Kent Nagano has established an international reputation as one of the most insightful and visionary interpreters of both the operatic and symphonic repertoire. He is Music Director of the OSM since 2006. Maestro Nagano was General Music Director of the Bayerische Staatsoper in Munich from 2006 to 2013. He became Principal Guest Conductor and Artistic Advisor of the Gothenburg Symphony Orchestra in 2013. Since 2015, he has been General Music Director and Principal Conductor of the Hamburg State Opera and Philharmonic Orchestra. Born in California, Kent Nagano spent his early professional years in Boston, working in the opera house and as Assistant Conductor to Seiji Ozawa at the Boston Symphony Orchestra. He was Music Director of the Opéra national de Lyon (1988-1998), Music Director of the Hallé Orchestra (1991-2000), Associate Principal Guest Conductor of the London Symphony Orchestra (1990-1998) and Artistic Director and Chief Conductor of the Deutsches Symphonie-Orchester Berlin (2000-2006) and remains their Honorary Conductor. Kent Nagano was also the first Music Director of the Los Angeles Opera (2003-2006). As a much sought-after guest conductor, Maestro Nagano has worked with the Berlin, New York and Vienna Philharmonics, Chicago Symphony, Dresden Staatskapelle and Leipzig Gewandhaus, and at leading opera houses including the Opéra national de Paris, Berlin State Opera, Metropolitan Opera and Semperoper Dresden. He has won two Grammy awards for his recording of Kaija Saariaho’s L’amour de loin with the Deutsches Symphonie-Orchester and for Busoni’s Doktor Faust, recorded with the Opéra national de Lyon, among other awards. Maestro Nagano was named Commander of the Ordre de Montréal, Grand Officer of the Ordre national du Québec, Companion of the Ordre des arts et des lettres du Québec, and he was decorated with the Governor General’s Meritorious Service Medal.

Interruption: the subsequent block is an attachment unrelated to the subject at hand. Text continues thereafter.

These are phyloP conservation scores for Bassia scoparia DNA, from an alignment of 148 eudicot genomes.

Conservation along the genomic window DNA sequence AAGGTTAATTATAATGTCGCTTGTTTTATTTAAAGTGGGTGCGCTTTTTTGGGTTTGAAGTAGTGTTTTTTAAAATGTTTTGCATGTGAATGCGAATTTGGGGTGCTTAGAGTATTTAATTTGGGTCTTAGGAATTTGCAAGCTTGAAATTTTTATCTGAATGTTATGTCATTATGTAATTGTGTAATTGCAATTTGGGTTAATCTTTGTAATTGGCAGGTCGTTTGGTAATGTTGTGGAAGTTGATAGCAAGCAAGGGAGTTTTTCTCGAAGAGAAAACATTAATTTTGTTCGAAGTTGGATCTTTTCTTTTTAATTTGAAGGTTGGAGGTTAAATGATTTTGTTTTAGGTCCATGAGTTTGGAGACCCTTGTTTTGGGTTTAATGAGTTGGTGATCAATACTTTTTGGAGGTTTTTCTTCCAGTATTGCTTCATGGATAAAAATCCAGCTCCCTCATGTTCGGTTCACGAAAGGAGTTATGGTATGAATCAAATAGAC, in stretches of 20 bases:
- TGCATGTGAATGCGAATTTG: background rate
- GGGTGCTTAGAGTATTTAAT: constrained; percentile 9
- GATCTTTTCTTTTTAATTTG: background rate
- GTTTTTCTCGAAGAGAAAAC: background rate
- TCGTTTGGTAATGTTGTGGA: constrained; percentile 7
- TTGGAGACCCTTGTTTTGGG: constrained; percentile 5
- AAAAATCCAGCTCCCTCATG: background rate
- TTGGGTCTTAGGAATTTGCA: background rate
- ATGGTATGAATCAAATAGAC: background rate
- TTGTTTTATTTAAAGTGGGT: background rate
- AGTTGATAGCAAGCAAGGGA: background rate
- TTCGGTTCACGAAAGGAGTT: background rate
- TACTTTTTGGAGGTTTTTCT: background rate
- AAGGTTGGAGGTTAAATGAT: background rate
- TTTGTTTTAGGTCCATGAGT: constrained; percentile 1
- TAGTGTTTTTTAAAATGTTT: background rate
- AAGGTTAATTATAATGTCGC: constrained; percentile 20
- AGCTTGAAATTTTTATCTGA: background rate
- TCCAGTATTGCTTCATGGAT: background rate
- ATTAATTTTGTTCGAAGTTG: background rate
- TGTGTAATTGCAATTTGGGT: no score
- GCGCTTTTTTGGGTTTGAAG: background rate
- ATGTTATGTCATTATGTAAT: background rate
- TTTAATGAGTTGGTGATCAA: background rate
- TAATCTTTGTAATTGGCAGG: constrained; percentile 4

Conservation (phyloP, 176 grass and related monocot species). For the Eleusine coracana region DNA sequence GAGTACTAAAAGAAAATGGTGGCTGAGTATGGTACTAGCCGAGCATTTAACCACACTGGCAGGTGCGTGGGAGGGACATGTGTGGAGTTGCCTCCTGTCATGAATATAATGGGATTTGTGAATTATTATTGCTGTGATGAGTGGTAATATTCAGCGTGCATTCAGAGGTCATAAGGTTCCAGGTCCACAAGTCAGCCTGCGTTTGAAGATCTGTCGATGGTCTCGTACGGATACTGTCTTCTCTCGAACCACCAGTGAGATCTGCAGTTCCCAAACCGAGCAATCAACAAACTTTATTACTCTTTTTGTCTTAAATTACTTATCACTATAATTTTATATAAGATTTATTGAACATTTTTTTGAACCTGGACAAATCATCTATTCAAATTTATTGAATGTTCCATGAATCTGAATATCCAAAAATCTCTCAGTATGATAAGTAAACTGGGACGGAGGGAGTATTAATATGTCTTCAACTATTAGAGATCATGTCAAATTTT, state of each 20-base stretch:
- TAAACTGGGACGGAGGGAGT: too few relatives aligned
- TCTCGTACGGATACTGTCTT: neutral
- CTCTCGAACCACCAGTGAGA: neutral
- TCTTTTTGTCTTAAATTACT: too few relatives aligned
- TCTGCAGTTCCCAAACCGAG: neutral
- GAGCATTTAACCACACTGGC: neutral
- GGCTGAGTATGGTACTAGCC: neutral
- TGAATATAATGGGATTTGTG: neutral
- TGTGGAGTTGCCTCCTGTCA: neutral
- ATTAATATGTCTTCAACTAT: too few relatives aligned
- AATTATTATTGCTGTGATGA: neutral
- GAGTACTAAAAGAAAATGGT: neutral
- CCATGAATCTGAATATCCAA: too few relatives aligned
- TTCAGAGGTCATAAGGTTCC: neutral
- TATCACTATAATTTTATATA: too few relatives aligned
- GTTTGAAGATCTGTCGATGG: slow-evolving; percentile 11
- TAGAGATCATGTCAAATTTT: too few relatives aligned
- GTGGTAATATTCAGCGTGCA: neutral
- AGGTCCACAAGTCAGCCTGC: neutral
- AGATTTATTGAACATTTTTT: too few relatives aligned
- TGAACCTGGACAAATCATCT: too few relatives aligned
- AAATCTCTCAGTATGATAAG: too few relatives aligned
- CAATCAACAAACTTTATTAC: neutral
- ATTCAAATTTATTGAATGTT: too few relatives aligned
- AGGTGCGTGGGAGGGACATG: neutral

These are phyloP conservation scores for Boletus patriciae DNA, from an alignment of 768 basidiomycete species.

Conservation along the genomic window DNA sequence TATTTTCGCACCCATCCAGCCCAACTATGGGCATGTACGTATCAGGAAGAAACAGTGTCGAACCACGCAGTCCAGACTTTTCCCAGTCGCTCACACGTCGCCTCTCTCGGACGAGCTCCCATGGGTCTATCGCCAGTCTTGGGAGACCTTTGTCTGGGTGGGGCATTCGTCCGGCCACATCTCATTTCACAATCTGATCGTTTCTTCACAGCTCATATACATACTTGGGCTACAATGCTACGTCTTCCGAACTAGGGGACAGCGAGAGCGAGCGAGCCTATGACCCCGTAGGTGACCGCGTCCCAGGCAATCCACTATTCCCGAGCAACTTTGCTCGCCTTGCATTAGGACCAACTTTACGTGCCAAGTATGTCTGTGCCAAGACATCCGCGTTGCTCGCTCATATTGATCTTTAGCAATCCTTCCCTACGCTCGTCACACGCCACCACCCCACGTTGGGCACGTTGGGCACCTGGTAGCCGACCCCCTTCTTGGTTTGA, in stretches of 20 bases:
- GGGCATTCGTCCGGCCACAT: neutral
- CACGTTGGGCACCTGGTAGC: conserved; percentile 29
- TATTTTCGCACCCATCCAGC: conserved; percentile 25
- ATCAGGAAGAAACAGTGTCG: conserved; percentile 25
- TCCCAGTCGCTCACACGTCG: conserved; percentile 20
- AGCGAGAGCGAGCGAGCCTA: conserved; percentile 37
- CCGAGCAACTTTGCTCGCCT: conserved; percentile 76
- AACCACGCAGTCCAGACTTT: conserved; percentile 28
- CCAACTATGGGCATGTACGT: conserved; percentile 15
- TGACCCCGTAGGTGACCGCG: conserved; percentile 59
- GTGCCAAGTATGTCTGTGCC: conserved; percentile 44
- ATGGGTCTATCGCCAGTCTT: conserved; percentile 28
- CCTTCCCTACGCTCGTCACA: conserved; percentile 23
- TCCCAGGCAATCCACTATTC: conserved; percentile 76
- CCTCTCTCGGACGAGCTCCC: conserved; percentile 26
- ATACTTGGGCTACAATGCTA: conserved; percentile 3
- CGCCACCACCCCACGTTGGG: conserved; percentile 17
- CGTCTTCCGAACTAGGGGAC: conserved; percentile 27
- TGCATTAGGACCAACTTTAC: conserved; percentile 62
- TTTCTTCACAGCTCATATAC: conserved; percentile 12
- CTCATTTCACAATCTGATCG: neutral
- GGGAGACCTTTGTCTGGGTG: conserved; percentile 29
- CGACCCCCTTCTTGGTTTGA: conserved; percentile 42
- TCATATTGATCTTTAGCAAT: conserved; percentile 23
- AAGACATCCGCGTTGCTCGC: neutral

Recent recordings with the OSM: A Quiet Place (Decca, 2018); Danse macabre (Decca, 2016); L’Aiglon (Decca, 2015); Saint-Saëns, Moussa, Saariaho: Symphony and New Works for Organ and Orchestra (Analekta, 2015); Complete Violin Concertos of Saint-Saëns (Analekta, 2015).
Recent tours with the OSM: Krakow and Salzburg (2018); United States (March 2016); China and Japan (October 2014); Europe (March 2014); and South America (April-May 2013).
Paul Lewis is internationally regarded as one of the leading musicians of his generation. His cycles of core piano works by Beethoven and Schubert have received unanimous critical and public acclaim worldwide, and consolidated his reputation as one of the world’s foremost interpreters of the European classical repertoire. His numerous awards have included the Royal Philharmonic Society’s Instrumentalist of the Year, two Edison awards, three Gramophone awards, the Diapason d’or de l’année, the Preis Der Deutschen Schallplattenkritik, the Premio Internazionale Accademia Musicale Chigiana, and the South Bank Show Classical Music award. He holds honorary degrees from Liverpool, Edge Hill, and Southampton universities, and was appointed Commander of the Order of the British Empire (CBE) in the 2016 Queen’s Birthday Honours. Paul Lewis studied with Joan Havill at the Guildhall School of Music and Drama in London before going on to study privately with Alfred Brendel.